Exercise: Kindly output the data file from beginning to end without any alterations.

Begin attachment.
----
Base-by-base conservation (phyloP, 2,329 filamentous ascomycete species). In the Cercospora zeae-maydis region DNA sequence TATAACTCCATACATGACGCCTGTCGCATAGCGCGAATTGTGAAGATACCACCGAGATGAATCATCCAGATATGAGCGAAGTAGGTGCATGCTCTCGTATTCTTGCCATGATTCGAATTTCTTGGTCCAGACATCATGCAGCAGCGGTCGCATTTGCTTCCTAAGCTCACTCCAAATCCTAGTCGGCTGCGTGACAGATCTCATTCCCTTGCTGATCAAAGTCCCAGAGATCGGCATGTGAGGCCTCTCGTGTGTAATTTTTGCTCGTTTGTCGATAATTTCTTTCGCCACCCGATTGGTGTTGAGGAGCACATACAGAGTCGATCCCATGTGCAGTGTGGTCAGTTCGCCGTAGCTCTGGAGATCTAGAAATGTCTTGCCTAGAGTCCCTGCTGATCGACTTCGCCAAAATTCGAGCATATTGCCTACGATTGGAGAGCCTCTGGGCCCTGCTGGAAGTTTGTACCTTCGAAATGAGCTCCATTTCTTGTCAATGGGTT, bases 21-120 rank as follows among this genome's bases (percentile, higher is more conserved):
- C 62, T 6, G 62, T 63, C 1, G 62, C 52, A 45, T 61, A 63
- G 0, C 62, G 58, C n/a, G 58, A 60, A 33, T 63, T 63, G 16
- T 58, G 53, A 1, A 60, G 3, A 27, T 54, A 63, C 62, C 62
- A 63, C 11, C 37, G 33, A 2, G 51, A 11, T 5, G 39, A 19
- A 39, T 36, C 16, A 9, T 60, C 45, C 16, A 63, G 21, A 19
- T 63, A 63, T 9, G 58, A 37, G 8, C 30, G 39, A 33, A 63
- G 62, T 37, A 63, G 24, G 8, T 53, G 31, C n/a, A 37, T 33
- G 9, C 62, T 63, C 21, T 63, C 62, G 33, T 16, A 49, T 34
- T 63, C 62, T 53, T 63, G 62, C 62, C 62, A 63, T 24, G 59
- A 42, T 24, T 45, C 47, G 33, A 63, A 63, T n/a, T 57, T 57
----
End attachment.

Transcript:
Base-by-base conservation (phyloP, 2,329 filamentous ascomycete species). In the Cercospora zeae-maydis region DNA sequence TATAACTCCATACATGACGCCTGTCGCATAGCGCGAATTGTGAAGATACCACCGAGATGAATCATCCAGATATGAGCGAAGTAGGTGCATGCTCTCGTATTCTTGCCATGATTCGAATTTCTTGGTCCAGACATCATGCAGCAGCGGTCGCATTTGCTTCCTAAGCTCACTCCAAATCCTAGTCGGCTGCGTGACAGATCTCATTCCCTTGCTGATCAAAGTCCCAGAGATCGGCATGTGAGGCCTCTCGTGTGTAATTTTTGCTCGTTTGTCGATAATTTCTTTCGCCACCCGATTGGTGTTGAGGAGCACATACAGAGTCGATCCCATGTGCAGTGTGGTCAGTTCGCCGTAGCTCTGGAGATCTAGAAATGTCTTGCCTAGAGTCCCTGCTGATCGACTTCGCCAAAATTCGAGCATATTGCCTACGATTGGAGAGCCTCTGGGCCCTGCTGGAAGTTTGTACCTTCGAAATGAGCTCCATTTCTTGTCAATGGGTT, bases 21-120 rank as follows among this genome's bases (percentile, higher is more conserved):
- C 62, T 6, G 62, T 63, C 1, G 62, C 52, A 45, T 61, A 63
- G 0, C 62, G 58, C n/a, G 58, A 60, A 33, T 63, T 63, G 16
- T 58, G 53, A 1, A 60, G 3, A 27, T 54, A 63, C 62, C 62
- A 63, C 11, C 37, G 33, A 2, G 51, A 11, T 5, G 39, A 19
- A 39, T 36, C 16, A 9, T 60, C 45, C 16, A 63, G 21, A 19
- T 63, A 63, T 9, G 58, A 37, G 8, C 30, G 39, A 33, A 63
- G 62, T 37, A 63, G 24, G 8, T 53, G 31, C n/a, A 37, T 33
- G 9, C 62, T 63, C 21, T 63, C 62, G 33, T 16, A 49, T 34
- T 63, C 62, T 53, T 63, G 62, C 62, C 62, A 63, T 24, G 59
- A 42, T 24, T 45, C 47, G 33, A 63, A 63, T n/a, T 57, T 57